Finally, while we currently assess the monetary authorities’ response to the eurozone’s financial problems as broadly adequate, our view could change as the crisis and the response to it evolves. If we lowered our initial monetary score for all eurozone sovereigns as a result, this could have negative consequences for the ratings on a number of countries.
In this context, we would note that the ratings on the eurozone sovereigns remain at comparatively high levels, with only three below investment grade (Portugal, Cyprus, and Greece). Historically, investment-grade-rated sovereigns have experienced very low default rates. From 1975 to 2010, the 15-year cumulative default rate for sovereigns rated in investment grade was 1.02%, and 0.00% for sovereigns rated in the ‘A’ category or higher. During this period, 97.78% of sovereigns rated ‘AAA’ at the beginning of the year retained their rating at the end of the year.
Following today’s rating actions, Standard & Poor’s will issue separate media releases concerning affected ratings on the funds, government-related entities, financial institutions, insurance companies, public finance, and structured finance sectors in due course.
- Sovereign Government Rating Methodology And Assumptions, June 30, 2011
- Criteria For Determining Transfer And Convertibility Assessments, May 18, 2009
- Introduction Of Sovereign Recovery Ratings, June 14, 2007 RELATED RESEARCH
- Standard & Poor’s Puts Ratings On Eurozone Sovereigns On CreditWatch With Negative Implications, Dec. 5, 2011
- Trade Imbalances In The Eurozone Distort Growth For Both Creditors And Debtors, Says Report, Dec. 1, 2011
- Standard & Poor’s RPM Measures The Eurozone’s Great Rebalancing Act, Nov. 21, 2011
- Who Will Solve The Debt Crisis?, Nov. 10, 2011
- Ireland’s Prospects Amidst The Eurozone Credit Crisis, Nov. 29, 2011
–This does not include all ratings affected.
Standard & Poor’s will hold a teleconference on Saturday Jan. 14, 2012 at 3:00 PM UK time. The teleconference can be accessed live or via replay and by phone or audio internet streaming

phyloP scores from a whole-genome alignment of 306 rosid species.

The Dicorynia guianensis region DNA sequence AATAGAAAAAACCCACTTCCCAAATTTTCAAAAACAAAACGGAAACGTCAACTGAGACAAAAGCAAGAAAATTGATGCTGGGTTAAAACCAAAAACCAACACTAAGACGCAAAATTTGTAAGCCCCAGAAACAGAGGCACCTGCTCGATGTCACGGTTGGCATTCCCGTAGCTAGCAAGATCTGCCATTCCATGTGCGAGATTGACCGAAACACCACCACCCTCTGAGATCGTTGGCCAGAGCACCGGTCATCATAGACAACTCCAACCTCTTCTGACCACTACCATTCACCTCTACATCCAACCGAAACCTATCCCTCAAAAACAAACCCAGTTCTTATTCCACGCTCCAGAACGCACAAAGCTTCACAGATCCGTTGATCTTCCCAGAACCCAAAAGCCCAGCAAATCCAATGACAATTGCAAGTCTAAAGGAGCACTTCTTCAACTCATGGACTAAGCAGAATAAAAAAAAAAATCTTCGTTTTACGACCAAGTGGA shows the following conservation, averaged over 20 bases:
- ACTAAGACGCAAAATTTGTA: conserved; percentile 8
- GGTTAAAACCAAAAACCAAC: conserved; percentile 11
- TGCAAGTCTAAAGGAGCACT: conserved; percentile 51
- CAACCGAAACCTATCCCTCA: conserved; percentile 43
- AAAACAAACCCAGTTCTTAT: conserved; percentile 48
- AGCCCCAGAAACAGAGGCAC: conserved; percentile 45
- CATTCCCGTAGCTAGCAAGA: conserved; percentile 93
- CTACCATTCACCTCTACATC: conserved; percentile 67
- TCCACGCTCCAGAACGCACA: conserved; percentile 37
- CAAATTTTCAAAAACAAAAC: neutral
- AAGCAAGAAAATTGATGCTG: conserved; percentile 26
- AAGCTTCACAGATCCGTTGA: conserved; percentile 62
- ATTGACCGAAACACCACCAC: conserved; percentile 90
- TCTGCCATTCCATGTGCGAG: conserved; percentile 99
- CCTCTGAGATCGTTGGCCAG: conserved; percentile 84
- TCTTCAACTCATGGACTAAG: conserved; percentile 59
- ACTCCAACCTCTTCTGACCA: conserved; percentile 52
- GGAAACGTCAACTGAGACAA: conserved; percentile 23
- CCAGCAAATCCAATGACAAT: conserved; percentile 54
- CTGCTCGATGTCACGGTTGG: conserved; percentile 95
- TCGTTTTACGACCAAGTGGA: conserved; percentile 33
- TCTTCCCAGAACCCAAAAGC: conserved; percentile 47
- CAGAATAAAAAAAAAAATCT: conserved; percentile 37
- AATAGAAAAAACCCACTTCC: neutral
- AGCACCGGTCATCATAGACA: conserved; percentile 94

The call will begin promptly at 3:00 p.m.
About Edward Harrison
Edward Harrison is the founder of Credit Writedowns and a former career diplomat, investment banker and technology executive with over twenty years of business experience. He is also a regular economic and financial commentator on BBC World News, CNBC Television, Business News Network, CBC, Fox Television and RT Television. He speaks six languages and reads another five, skills he uses to provide a more global perspective. Edward holds an MBA in Finance from Columbia University and a BA in Economics from Dartmouth College. Edward also writes a premium financial newsletter. Sign up here for a free trial.
No related posts.
Like us on Facebook
Follow Edward on Twitter
- The new normal that never was
- Negative interest rates are just a tax on reserves that lowers net interest margins
- The German current account surplus requires deficits elsewhere
- Is the Fed panicked about the downshift in the US economy?
- The Eurozone has been infected by the US slowdown
- Britain, Brexit, and sovereignty
- Why China cares about Japan’s negative rates
- My thoughts on the US Q4 2015 GDP numbers
- Is there a US Goldilocks scenario possible for 2016?
- The Saudis as the driving surplus oil producer
- The Fed rate hike and the potential for US recession
- When market contagion occurs, this is how it will happen
- Asset allocation in a period of wealth mean reversion
- The mess in Portugal is negative for debt sustainability
- Jensen: How long bonds could actually outperform equities
- Profit mean reversion and recession
- Credit Writedowns is ending paid subscriptions for now
- If we don’t understand both sides of China’s balance sheet, we understand neither
- Do markets determine the value of the RMB?
- China’s stock markets and revisiting 2011 predictions